We have partnered with North Dakota State University Extension Service to tailor a version of our online course specifically for North Dakota parents. Get more information about the Parents Forever Online Course for North Dakota Parents.
To ensure that Parents Forever meets your state’s requirements, check with your state’s Supreme Court. If they are not familiar with Parents Forever, share the mandatory curriculum topics for parent education that are covered in our program. Mention that our program is designed to be taught in a minimum of 8 hours of education.
Unless you can't find an in-person Parents Forever course offered in your state, the Parents Forever Online Course for Parents would probably work best.
Do I have to complete the classes before the court hearing?
This is up to the judge. Read your court order carefully to see what is required. We have found from experience that it is best to take the classes as early in the divorce process as possible. The information presented in the classes will help you get a head start on reducing conflict and ensuring that you and your children’s needs are met through the transition.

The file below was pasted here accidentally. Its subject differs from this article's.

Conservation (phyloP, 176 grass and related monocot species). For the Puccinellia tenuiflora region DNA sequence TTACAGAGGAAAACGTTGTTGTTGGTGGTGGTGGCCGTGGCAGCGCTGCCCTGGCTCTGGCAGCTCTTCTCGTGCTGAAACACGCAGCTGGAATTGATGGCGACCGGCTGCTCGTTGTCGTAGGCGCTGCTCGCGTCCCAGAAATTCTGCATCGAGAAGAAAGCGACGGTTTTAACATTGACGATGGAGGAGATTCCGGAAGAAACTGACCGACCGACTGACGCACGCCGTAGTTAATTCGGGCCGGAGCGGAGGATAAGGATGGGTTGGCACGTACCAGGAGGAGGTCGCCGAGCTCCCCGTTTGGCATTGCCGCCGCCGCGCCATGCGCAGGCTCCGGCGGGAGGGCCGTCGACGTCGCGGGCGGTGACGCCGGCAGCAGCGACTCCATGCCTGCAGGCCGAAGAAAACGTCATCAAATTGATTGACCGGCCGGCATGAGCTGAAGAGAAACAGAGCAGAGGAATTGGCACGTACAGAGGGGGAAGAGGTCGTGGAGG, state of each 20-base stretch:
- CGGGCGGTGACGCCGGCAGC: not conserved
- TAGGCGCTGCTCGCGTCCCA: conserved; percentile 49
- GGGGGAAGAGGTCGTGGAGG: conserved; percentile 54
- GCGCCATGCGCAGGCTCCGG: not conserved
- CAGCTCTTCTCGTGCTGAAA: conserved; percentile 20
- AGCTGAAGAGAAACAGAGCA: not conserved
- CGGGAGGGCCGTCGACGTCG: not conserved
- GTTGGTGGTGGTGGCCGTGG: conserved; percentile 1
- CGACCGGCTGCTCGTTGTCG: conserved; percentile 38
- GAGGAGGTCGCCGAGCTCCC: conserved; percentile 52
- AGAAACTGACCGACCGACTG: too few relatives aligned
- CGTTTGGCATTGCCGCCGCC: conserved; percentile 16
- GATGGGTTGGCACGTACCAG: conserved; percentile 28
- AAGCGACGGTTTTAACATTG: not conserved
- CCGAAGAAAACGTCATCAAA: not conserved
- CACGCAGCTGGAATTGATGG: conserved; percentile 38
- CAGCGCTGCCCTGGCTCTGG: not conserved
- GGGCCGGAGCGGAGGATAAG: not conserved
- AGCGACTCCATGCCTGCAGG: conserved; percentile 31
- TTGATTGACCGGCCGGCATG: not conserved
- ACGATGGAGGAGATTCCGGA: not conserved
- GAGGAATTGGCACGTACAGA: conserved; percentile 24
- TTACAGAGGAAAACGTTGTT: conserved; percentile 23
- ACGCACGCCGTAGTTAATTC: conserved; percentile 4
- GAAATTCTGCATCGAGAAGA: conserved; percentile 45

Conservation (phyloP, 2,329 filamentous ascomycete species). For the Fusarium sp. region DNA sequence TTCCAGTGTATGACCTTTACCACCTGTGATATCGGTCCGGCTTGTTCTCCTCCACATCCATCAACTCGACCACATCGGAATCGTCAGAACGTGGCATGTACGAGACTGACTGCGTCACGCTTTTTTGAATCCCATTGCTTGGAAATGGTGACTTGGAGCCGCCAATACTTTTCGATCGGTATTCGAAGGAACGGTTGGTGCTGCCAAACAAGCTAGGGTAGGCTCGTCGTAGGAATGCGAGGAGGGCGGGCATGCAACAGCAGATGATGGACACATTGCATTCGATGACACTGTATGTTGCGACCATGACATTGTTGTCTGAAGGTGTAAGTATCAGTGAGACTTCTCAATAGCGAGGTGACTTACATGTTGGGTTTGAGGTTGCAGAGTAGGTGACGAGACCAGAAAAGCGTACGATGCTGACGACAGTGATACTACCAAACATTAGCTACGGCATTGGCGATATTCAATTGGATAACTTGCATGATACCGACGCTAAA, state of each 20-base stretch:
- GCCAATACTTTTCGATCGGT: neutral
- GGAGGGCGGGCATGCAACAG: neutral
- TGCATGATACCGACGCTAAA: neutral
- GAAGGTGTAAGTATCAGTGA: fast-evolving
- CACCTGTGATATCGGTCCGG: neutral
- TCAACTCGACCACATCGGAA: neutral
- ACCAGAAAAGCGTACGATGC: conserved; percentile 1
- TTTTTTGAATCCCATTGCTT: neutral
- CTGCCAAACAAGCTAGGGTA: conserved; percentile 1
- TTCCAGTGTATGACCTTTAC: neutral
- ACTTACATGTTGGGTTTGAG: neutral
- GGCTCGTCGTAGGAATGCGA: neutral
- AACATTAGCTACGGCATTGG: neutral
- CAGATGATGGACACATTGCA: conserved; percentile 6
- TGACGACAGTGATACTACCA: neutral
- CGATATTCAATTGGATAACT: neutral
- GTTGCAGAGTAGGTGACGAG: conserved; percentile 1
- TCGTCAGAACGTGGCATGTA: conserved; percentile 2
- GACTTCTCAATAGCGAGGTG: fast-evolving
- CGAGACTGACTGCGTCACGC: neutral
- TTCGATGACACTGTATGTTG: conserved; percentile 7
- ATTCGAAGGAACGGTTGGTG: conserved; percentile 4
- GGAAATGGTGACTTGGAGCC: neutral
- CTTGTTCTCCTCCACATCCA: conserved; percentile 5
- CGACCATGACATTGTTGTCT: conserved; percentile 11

Narrow sign up window
If you have a narrow window for signing up and completing the course, the Parents Forever Online Course for Parents may be more practical for you.
Course fees and registration
How to pay with an IFP
In Minnesota, those with an IFP (in forma pauperis) are entitled to free education to meet their court-ordered requirement per Minnesota Statute 518.157, subd. 6.
- For the online course, see how to Apply for a reduced fee for the online course.
Sliding fee scale